Asynchronous I/O with generators for PHP 5.5

dev-master 2014-08-04 01:08 UTC

This package is not auto-updated.

Last update: 2023-03-27 19:35:55 UTC


Hanno is an asynchronous event loop system for writing real-time applications in PHP. Unlike some similar systems, it is based around generators, avoiding the need for callbacks and greatly simplifying both reading and writing code.

As it uses generators, it requires at least PHP 5.5.

The name comes from the Japanese verb for to react, 反応する (Han'nō suru), a reference to the use of reactors and a nod to ReactPHP. Because the Japanese word the name came from is pronounced Han'nō, you actually ought to pronounce "Hanno" with two separate 'n' sounds like "Han'no", but in practise everyone (including myself) is just going to say "Hanno" (/ˈhæ.noʊ/).

How do I use it?

Hanno is a modern, autoloaded library that supports Composer and is available via Packagist. Thus, simply require the "ajf\Hanno" package and you're good to go.

Hanno's basic structural piece is a task. Tasks in Hanno are simply plain Generators which are iterated over until they complete. The idea behind this is that you use yield to yield control to other tasks when you need to wait for something else, meaning you can efficiently do multiple things at once (handle multiple requests for example), without each getting in eachother's way and without needing multiple threads. To take a rather trivial example, the following generator produces a fairly useless task:

function counter() {
    for ($i = 1; $i <= 3; $i++) {
        echo "$i\n";

In order to run multiple tasks at once, Hanno provides a Reactor class to handle multiple tasks. For example, here we create a reactor and add two counters to it:

use ajf\Hanno as Hanno;
$reactor = new Hanno\Reactor;

For each step the reactor is run, it shall execute each task, run it for one iteration (i.e. call its ->next() method), and if it is not finished (i.e., ->valid() returns true), schedule it to be run next time. Note that you can also run the reactor as a task, thus can in fact run reactors in reactors! For example, we could do this:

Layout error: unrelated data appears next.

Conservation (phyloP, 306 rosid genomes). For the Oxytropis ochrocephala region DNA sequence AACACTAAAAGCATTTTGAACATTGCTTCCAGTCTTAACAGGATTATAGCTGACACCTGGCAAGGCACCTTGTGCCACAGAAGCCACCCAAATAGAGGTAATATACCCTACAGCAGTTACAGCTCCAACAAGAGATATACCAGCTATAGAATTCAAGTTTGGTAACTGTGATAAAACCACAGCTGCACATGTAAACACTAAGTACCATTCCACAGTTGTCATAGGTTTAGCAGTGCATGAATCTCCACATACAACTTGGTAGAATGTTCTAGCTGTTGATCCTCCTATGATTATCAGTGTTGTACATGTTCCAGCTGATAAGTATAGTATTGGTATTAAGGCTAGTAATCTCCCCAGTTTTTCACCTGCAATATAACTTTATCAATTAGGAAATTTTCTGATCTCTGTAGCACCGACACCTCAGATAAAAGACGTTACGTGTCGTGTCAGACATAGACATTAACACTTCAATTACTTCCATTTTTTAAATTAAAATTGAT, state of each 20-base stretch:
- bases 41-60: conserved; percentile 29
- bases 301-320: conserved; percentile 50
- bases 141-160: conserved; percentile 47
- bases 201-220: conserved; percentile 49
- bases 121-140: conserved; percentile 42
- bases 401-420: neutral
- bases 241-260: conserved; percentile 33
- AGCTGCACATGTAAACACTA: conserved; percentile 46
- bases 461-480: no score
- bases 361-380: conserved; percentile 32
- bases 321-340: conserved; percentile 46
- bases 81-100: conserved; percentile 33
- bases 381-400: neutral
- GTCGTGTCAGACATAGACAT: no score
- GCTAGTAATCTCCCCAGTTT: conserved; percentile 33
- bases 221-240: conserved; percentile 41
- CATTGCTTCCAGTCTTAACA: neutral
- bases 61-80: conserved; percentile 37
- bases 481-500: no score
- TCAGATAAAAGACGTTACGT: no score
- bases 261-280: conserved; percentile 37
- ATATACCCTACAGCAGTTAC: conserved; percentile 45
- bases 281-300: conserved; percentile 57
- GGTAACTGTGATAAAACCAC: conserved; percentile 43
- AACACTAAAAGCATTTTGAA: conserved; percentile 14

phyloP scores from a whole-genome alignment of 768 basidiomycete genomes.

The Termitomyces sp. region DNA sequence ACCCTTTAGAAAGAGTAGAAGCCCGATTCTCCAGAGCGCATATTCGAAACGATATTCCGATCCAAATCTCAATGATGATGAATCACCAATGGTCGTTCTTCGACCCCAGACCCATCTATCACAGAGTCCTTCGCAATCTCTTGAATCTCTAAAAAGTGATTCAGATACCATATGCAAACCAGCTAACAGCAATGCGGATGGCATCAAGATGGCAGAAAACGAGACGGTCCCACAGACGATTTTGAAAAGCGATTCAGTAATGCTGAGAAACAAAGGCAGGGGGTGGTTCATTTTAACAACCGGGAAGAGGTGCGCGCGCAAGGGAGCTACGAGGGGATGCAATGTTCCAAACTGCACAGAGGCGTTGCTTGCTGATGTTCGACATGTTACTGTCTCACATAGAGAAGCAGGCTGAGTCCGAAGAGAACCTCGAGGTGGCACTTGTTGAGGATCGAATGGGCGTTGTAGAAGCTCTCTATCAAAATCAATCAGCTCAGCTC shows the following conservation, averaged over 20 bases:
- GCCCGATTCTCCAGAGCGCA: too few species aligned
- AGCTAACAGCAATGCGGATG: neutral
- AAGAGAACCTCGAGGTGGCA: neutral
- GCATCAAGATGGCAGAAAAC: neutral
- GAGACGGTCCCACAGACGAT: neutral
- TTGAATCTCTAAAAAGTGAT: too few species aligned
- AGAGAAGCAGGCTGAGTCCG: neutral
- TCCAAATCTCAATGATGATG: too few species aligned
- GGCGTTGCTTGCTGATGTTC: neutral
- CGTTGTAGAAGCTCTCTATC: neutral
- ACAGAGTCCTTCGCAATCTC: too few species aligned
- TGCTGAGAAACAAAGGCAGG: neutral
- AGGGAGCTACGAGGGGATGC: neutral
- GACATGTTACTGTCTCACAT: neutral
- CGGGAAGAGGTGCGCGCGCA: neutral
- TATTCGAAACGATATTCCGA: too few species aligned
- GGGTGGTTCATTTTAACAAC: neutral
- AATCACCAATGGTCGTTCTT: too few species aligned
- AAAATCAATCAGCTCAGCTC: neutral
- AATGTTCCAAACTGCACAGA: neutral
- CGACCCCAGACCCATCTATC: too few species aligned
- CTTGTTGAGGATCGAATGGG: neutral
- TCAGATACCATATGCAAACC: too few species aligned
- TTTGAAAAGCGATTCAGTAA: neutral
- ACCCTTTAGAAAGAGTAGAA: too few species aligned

$reactor1 = new Hanno\Reactor;

$reactor2 = new Hanno\Reactor;

$ueber_reactor = new Hanno\Reactor;

You can nest a reactor inside itself, but Bad ThingsTM will happen, so don't try to. ;)

So, now we're familiar with the basics of tasks and reactors. But what if we want to do something actually useful? Reactors don't ignore the values yielded by yield. By using the special key 'until', you can ask a reactor to suspend your task until something is done, and get back the result of that task. That something must be an Awaitable class. For example:

function myTask($myAwaitable) {
    $result = (yield 'until' => $myAwaitable);

But where can you get an awaitable from? Well, an awaitable is typically returned from a function which does something. It's a very simple object containing a task that the reactor will run, and which the reactor can 'listen' to to know when the job is done and what its result was so your task can start running again. One place you can get awaitables from is Hanno's built-in Stream class, which wraps PHP streams. Let's say we want to find out our IP address. We could use the http://ip.jsontest.com/ API like this:

function getIPTask() {
    $stream = new Hanno\Stream("http://ip.jsontest.com/", "r");
    $data = (yield 'until' => $stream->read());
    $data = json_decode($data);
$reactor = new Hanno\Reactor;

The constructor takes either a pre-existing resource, or a URL and a mode (like you'd give to fopen). Calling the ->read method with no argument will read all of the stream and give us an awaitable that'll ultimately result in a string. Then we just json_decode.

And that was the basics of Hanno. Have fun!